Rombouts added typically southern hues to his own palet of reds, blues and purples. As the son of a tailor he had a particular appreciation for textiles, which he depicted with wondrous accuracy. Musical instruments were yet another area in which he excelled. His carefully composed, rather theatrical stagings present common folk who seem almost ennobled by their elegant mien and refined garments. Rombouts had his favourite models, some of whom appeared in his paintings time and again. His own visage also turns up occasionally, as do those of his wife and daughter, seated at the table.
Rombouts was extremely skilled at producing highly refined yet accessible pictures of ordinary people. Yet he was also a master of monumental religious scenes, and of allegories infused with hidden political messages. As a Flemish Caravaggist, he brought together northern and southern traditions in his work, and while this style itself proved to be a short-lived trend, Rombouts’ influence on genre painting in the Spanish Netherlands should not be underestimated.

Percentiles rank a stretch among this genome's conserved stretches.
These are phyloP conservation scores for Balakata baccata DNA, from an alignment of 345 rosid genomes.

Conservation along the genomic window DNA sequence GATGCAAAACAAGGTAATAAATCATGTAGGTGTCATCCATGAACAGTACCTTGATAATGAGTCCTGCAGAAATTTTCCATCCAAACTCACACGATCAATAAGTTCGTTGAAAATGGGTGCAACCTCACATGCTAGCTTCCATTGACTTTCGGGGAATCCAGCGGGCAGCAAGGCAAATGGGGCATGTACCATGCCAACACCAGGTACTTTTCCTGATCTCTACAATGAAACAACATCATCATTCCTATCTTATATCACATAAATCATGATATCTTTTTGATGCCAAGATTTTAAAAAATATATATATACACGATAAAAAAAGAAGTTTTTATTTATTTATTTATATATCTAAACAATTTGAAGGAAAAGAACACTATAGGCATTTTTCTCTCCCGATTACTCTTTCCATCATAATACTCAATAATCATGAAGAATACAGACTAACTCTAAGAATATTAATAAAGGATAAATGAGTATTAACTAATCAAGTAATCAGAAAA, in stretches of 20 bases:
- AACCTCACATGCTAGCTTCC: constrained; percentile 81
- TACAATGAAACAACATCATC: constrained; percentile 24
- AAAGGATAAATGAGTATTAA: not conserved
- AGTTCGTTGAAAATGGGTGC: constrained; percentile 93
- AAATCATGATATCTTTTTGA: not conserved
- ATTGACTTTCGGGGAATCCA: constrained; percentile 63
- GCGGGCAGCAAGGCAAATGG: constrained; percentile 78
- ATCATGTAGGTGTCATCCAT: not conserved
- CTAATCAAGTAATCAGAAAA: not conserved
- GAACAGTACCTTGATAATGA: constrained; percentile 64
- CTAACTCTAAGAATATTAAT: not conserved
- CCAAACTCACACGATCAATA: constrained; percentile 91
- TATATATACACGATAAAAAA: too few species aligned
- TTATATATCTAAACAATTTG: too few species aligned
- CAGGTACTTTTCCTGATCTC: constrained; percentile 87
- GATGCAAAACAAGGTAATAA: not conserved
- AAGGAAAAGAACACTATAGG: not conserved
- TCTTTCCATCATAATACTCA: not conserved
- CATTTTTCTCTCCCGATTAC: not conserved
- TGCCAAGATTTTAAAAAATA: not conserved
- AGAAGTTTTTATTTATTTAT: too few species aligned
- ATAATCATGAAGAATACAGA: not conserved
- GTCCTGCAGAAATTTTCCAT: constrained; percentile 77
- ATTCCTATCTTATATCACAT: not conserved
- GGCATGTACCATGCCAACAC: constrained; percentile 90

A new perspective on Rombouts as a Flemish Caravaggist
This exhibition and the catalogue that accompanies it are the first to focus squarely on Theodoor Rombouts. For the sake of both, the MSK conducted a major search to locate the most important works from his oeuvre. Paintings have been brought to Ghent from private collections, churches and museums across Europe and the United States. And with the museum’s support, several have been restored especially for this exhibition.
The result is a surprising and completely new perspective on Theodoor Rombouts. For the very first time, visitors can stand face to face with his most impressive paintings, seeing them in the context of works by important contemporaries such as Bartolomeo Manfredi, Valentin de Boulogne (1591-1632) and Hendrick ter Brugghen (1588-1629). In a thematic presentation, the exhibition illuminates Rombouts’ painting in all its diversity. We discover the man behind the easel: an intelligent artist who is willingly transported by the talents of his colleagues, yet confident enough to develop his own very individual artistic identity - one that is just as appealing to us today as it was to his clients during his own lifetime.